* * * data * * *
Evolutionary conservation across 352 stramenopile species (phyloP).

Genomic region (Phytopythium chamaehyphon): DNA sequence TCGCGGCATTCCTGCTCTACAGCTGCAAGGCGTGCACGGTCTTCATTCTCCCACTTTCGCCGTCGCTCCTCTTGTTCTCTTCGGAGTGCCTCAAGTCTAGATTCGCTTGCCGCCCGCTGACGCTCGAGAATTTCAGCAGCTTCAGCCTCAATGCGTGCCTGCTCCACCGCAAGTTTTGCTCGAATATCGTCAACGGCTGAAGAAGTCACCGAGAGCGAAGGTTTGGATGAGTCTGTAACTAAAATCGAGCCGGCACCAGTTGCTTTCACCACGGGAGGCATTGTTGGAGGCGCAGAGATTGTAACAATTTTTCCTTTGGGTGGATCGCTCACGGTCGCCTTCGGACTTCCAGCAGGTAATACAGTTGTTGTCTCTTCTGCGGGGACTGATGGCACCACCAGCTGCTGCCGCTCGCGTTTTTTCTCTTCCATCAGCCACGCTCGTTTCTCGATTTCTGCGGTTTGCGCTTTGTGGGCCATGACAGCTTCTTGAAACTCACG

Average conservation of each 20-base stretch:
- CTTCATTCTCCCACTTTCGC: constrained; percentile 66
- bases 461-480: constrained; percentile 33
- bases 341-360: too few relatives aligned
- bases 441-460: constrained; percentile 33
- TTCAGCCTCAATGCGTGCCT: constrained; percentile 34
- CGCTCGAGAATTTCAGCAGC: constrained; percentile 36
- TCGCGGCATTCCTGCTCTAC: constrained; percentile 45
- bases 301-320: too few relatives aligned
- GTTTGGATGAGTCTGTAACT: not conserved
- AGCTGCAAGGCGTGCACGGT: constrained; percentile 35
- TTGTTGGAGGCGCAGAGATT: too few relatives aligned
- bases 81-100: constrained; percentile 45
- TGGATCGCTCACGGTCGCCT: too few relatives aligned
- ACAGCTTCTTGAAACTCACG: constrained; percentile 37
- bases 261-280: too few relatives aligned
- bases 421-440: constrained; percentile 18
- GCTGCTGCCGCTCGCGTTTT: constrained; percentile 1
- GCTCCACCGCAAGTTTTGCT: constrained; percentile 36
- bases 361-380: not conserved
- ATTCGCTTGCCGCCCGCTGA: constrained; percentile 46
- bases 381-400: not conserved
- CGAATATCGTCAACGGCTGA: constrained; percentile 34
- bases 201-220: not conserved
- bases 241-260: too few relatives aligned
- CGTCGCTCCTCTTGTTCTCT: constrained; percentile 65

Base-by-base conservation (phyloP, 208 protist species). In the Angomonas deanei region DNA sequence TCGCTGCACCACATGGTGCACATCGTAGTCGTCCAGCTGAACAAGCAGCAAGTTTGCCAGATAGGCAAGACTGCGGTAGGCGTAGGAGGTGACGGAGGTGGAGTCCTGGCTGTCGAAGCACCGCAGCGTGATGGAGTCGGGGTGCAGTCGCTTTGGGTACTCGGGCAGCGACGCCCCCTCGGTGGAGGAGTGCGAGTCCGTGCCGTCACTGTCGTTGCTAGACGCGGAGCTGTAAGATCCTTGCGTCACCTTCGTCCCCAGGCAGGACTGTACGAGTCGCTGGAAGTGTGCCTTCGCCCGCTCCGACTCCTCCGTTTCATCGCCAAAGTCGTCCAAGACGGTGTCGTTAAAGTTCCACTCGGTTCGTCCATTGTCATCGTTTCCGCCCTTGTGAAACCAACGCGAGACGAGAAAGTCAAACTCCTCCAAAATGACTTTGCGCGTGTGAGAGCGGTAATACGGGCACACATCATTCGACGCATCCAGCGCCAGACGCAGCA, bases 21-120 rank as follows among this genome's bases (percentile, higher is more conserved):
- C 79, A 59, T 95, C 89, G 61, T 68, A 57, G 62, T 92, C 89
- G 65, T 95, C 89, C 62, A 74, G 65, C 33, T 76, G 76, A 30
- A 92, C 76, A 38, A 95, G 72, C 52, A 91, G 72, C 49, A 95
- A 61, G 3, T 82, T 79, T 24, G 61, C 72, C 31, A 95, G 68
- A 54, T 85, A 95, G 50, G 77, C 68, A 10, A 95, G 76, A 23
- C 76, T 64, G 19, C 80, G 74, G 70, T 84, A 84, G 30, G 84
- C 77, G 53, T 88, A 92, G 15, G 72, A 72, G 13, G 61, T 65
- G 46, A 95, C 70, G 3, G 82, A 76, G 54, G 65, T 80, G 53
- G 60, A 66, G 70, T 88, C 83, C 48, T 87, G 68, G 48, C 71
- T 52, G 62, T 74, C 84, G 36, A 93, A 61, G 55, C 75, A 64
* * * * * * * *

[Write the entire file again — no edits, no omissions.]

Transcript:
Evolutionary conservation across 352 stramenopile species (phyloP).

Genomic region (Phytopythium chamaehyphon): DNA sequence TCGCGGCATTCCTGCTCTACAGCTGCAAGGCGTGCACGGTCTTCATTCTCCCACTTTCGCCGTCGCTCCTCTTGTTCTCTTCGGAGTGCCTCAAGTCTAGATTCGCTTGCCGCCCGCTGACGCTCGAGAATTTCAGCAGCTTCAGCCTCAATGCGTGCCTGCTCCACCGCAAGTTTTGCTCGAATATCGTCAACGGCTGAAGAAGTCACCGAGAGCGAAGGTTTGGATGAGTCTGTAACTAAAATCGAGCCGGCACCAGTTGCTTTCACCACGGGAGGCATTGTTGGAGGCGCAGAGATTGTAACAATTTTTCCTTTGGGTGGATCGCTCACGGTCGCCTTCGGACTTCCAGCAGGTAATACAGTTGTTGTCTCTTCTGCGGGGACTGATGGCACCACCAGCTGCTGCCGCTCGCGTTTTTTCTCTTCCATCAGCCACGCTCGTTTCTCGATTTCTGCGGTTTGCGCTTTGTGGGCCATGACAGCTTCTTGAAACTCACG

Average conservation of each 20-base stretch:
- CTTCATTCTCCCACTTTCGC: constrained; percentile 66
- bases 461-480: constrained; percentile 33
- bases 341-360: too few relatives aligned
- bases 441-460: constrained; percentile 33
- TTCAGCCTCAATGCGTGCCT: constrained; percentile 34
- CGCTCGAGAATTTCAGCAGC: constrained; percentile 36
- TCGCGGCATTCCTGCTCTAC: constrained; percentile 45
- bases 301-320: too few relatives aligned
- GTTTGGATGAGTCTGTAACT: not conserved
- AGCTGCAAGGCGTGCACGGT: constrained; percentile 35
- TTGTTGGAGGCGCAGAGATT: too few relatives aligned
- bases 81-100: constrained; percentile 45
- TGGATCGCTCACGGTCGCCT: too few relatives aligned
- ACAGCTTCTTGAAACTCACG: constrained; percentile 37
- bases 261-280: too few relatives aligned
- bases 421-440: constrained; percentile 18
- GCTGCTGCCGCTCGCGTTTT: constrained; percentile 1
- GCTCCACCGCAAGTTTTGCT: constrained; percentile 36
- bases 361-380: not conserved
- ATTCGCTTGCCGCCCGCTGA: constrained; percentile 46
- bases 381-400: not conserved
- CGAATATCGTCAACGGCTGA: constrained; percentile 34
- bases 201-220: not conserved
- bases 241-260: too few relatives aligned
- CGTCGCTCCTCTTGTTCTCT: constrained; percentile 65

Base-by-base conservation (phyloP, 208 protist species). In the Angomonas deanei region DNA sequence TCGCTGCACCACATGGTGCACATCGTAGTCGTCCAGCTGAACAAGCAGCAAGTTTGCCAGATAGGCAAGACTGCGGTAGGCGTAGGAGGTGACGGAGGTGGAGTCCTGGCTGTCGAAGCACCGCAGCGTGATGGAGTCGGGGTGCAGTCGCTTTGGGTACTCGGGCAGCGACGCCCCCTCGGTGGAGGAGTGCGAGTCCGTGCCGTCACTGTCGTTGCTAGACGCGGAGCTGTAAGATCCTTGCGTCACCTTCGTCCCCAGGCAGGACTGTACGAGTCGCTGGAAGTGTGCCTTCGCCCGCTCCGACTCCTCCGTTTCATCGCCAAAGTCGTCCAAGACGGTGTCGTTAAAGTTCCACTCGGTTCGTCCATTGTCATCGTTTCCGCCCTTGTGAAACCAACGCGAGACGAGAAAGTCAAACTCCTCCAAAATGACTTTGCGCGTGTGAGAGCGGTAATACGGGCACACATCATTCGACGCATCCAGCGCCAGACGCAGCA, bases 21-120 rank as follows among this genome's bases (percentile, higher is more conserved):
- C 79, A 59, T 95, C 89, G 61, T 68, A 57, G 62, T 92, C 89
- G 65, T 95, C 89, C 62, A 74, G 65, C 33, T 76, G 76, A 30
- A 92, C 76, A 38, A 95, G 72, C 52, A 91, G 72, C 49, A 95
- A 61, G 3, T 82, T 79, T 24, G 61, C 72, C 31, A 95, G 68
- A 54, T 85, A 95, G 50, G 77, C 68, A 10, A 95, G 76, A 23
- C 76, T 64, G 19, C 80, G 74, G 70, T 84, A 84, G 30, G 84
- C 77, G 53, T 88, A 92, G 15, G 72, A 72, G 13, G 61, T 65
- G 46, A 95, C 70, G 3, G 82, A 76, G 54, G 65, T 80, G 53
- G 60, A 66, G 70, T 88, C 83, C 48, T 87, G 68, G 48, C 71
- T 52, G 62, T 74, C 84, G 36, A 93, A 61, G 55, C 75, A 64